Would it be convenient for Libyans to worry about a crumbling tourism industry when they have more pressing issues to fret over? Sounds like too much of a luxury in a country struggling to overcome armed conflict and instability.

Yet tourism, when translated into numbers, means external financial flows, one of the key factors for promoting economic growth, and that being said, a strong economy means a powerful state.

Many believe that a country like Libya with its array of landscapes and ecosystem if utilized properly would secure a decent living for its people far from oil.

The tourism sector incorporates many industries and depends heavily on the human factor, thus meaning lower unemployment rates, one of the main challenges facing young people.

When mentioning Libya, most people think of the Sahara Desert, which offers the ultimate in adventure travel, especially for western tourists desperate for a change from the city life. Yet, the Northern African country has much more to offer.

It embraces coastal areas, mountains, fertile grasslands, forests, historical and religious sites, tradition, and culture, besides mysterious locations that have kept historians guessing for centuries, like Kahf of Jin in Ghat and Waw an Namus.

The country situated on the southern bank of the Mediterranean is also home to the largest collection of Roman ruins outside the Italian peninsula, in addition to the Greek ruins of Cyrene in the East and the Ottoman heritage, which architecture is still evident in mosques, schools, and traditional markets, including the famous Souq al-Mushir in Tripoli.

Libya's variety of landscapes is matched by its range of climates that suit almost every taste. To the north of the country stretch countless beautiful beaches and a more Mediterranean climate.

Its geographical location makes it one of the major tourist attractions in the region, as it is located on the southern bank of the Mediterranean, facing the European countries a dominant source of tourists to Africa... So what is the problem with the tourism industry in Libya?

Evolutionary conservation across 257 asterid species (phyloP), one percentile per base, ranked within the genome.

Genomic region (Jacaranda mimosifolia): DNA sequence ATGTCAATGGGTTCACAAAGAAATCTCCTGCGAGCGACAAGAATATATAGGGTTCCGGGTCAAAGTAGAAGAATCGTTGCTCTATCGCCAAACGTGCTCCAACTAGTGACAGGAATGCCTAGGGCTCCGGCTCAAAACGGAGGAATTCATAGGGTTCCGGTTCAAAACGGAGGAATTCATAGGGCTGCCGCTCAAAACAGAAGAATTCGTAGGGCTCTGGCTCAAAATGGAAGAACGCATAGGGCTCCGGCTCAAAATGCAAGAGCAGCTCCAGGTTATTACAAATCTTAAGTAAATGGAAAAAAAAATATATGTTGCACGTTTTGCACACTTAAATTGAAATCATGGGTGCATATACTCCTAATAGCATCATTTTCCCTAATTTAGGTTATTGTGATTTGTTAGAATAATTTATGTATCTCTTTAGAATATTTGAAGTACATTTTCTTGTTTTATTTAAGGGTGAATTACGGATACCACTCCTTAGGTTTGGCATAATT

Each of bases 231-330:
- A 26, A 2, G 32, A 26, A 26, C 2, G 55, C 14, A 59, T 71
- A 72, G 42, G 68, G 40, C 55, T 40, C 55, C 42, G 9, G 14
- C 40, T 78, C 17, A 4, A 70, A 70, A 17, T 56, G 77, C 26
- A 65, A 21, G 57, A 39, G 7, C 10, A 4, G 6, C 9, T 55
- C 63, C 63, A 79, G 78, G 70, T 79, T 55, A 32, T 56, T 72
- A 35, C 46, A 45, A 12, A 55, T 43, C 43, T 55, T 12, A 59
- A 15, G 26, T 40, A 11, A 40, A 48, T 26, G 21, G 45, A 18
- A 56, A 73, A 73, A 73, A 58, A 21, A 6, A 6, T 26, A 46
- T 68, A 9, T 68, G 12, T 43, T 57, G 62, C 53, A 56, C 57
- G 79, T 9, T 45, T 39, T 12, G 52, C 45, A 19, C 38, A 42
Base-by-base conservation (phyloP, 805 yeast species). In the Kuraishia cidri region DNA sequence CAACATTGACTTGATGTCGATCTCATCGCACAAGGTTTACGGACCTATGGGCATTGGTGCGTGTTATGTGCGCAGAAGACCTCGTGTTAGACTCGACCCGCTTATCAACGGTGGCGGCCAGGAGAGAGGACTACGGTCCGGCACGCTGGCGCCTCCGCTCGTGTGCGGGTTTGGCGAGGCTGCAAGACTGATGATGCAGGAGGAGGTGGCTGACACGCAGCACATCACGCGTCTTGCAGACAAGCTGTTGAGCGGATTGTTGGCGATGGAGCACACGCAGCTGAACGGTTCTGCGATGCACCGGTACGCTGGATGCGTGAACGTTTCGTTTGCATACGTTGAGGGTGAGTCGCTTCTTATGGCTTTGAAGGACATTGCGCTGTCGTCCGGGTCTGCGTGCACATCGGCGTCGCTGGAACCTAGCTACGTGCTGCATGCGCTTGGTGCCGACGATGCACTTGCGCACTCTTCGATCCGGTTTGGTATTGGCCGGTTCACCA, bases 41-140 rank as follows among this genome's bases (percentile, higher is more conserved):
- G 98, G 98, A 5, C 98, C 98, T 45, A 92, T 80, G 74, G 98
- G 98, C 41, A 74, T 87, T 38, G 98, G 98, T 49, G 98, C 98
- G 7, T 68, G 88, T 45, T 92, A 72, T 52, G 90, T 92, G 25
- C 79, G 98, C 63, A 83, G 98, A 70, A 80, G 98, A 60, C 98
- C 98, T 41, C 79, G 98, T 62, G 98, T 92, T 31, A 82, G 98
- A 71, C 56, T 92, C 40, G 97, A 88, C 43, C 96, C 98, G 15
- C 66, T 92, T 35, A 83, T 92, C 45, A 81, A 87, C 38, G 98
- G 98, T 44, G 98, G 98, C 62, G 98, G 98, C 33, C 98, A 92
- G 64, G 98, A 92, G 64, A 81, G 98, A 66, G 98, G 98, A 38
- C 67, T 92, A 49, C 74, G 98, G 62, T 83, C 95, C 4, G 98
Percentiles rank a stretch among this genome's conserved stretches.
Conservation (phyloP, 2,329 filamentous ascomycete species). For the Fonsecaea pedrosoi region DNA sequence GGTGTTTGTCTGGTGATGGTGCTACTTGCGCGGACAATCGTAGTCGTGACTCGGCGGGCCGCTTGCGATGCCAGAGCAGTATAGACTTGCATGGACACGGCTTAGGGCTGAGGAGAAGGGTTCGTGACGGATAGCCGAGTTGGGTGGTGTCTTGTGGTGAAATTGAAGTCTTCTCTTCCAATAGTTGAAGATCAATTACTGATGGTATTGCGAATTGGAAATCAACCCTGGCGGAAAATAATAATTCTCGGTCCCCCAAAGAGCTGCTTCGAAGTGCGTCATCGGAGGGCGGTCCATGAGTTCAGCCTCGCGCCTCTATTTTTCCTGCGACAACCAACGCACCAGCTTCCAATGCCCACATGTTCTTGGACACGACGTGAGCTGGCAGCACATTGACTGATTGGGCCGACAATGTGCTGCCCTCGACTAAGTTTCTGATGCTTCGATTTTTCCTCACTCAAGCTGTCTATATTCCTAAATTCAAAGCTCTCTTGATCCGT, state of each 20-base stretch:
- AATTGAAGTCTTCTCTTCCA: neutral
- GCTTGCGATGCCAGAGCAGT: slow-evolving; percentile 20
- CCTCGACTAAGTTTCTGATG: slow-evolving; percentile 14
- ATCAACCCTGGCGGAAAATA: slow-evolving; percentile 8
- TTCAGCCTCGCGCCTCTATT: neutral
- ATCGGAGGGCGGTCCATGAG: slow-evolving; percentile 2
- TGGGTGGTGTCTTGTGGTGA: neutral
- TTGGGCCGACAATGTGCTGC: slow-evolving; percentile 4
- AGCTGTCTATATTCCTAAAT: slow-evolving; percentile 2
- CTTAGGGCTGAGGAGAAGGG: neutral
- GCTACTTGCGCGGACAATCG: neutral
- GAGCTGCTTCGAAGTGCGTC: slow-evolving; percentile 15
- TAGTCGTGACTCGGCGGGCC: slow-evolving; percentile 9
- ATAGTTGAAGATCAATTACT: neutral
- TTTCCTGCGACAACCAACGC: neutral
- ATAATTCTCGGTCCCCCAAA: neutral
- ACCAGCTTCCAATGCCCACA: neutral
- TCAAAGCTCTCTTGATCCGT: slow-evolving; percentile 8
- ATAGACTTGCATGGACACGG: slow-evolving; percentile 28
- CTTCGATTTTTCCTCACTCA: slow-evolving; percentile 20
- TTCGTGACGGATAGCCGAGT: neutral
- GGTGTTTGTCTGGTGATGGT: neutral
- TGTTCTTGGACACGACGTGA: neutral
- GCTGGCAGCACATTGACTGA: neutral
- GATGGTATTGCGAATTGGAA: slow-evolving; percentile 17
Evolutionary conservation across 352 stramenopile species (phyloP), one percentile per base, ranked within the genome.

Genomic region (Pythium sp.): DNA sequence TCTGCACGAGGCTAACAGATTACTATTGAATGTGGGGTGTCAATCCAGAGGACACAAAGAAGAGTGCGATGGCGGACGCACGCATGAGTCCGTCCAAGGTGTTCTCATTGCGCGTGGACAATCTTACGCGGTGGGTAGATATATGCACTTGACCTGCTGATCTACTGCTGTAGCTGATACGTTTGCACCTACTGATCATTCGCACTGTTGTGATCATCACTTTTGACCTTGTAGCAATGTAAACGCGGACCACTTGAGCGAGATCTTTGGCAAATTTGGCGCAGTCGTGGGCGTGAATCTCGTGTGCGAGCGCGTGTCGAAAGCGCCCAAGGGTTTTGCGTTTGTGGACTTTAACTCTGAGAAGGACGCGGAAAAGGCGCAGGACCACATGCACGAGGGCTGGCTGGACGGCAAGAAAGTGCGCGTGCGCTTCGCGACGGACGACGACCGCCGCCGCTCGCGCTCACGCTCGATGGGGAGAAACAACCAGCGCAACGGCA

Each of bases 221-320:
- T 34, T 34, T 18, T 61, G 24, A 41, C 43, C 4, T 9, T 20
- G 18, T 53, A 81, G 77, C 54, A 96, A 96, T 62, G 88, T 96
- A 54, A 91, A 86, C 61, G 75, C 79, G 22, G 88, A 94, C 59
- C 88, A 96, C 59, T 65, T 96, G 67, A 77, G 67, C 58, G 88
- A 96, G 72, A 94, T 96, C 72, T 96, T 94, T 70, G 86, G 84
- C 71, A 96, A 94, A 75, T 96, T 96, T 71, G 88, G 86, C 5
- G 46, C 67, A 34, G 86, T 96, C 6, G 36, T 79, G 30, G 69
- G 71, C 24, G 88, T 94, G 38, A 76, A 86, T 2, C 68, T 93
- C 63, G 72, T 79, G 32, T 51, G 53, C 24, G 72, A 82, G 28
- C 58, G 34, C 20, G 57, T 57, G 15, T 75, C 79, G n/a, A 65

Adel Aoun, an expert in tourism operations and former director of the tourist villages of Ras Al-Hilal and Sousse, says that the lack of accommodation services heads the "lengthy list" of obstacles.

"The number of hotel beds does not exceed one thousand across Libya, and there is no dessert tourism or what is known as adventure travel, as most of the tourist arrivals were researchers or archaeologists. Tourist trips are more than eying an archaeological site; It needs luxury support, such as resorts, parks, cafes, and markets,” Aoun tells The Libya Observer.

The UN embargo imposed on Libya in the 1990s was also a major deterrent for tourists, according to Aoun.

"Marketing and tourism contracts were organized and concluded outside the country, in addition to the fact that flights were operated through Tunisia, making it more difficult for tourists, who had to travel by road and cross the Tunisia-Libya land border."

Even before the 17 February Revolution in 2011 that took the country on a path of conflict and instability, tourism was not very developed.

Observers believe that tourism during the era of late Muammar Gaddafi was merely a tool to polish his image in the western world, and some who worked in this sector under the former regime confirmed that the authorities imposed security restrictions on tourism companies and obliged them to conduct tours under the supervision of the tourist police or security forces.

Aoun, who participated in chalking the five-year plan for development in 1996, said that the program was a success if it was to be translated on the ground, but it remained “dead letter" without work or achievement.

Meanwhile, Tariq Al-Huni, Director of the Information Office of the Ministry of Tourism and Handicrafts, indicated in statements to The Libya Observer that Libya was included in the "Travel and Tourism Competitiveness Index" for the first time in 2009, after a visit by a representative from the World Tourism Organization at the time.

He confirmed that there are still several problems the tourism industry has to deal with, among them the administrative complications facing investment, the absence of appropriate infrastructure, and the lack of sufficient accommodation.

According to Al-Huni, the number of tourist arrivals presently does not exceed sixty or seventy thousand per annum.

Upon taking office last March, the Government of National Unity announced structural changes to the Tourism Ministry that included merging the Tourism and Traditional Industries sectors to become the Ministry of Tourism and Handicrafts.

The new ministry said it would focus on building human capacities, adopting development programs to develop the tourism industry, exchanging experiences with distinguished countries in this field, and encouraging investors to localize tourism projects in the targeted areas.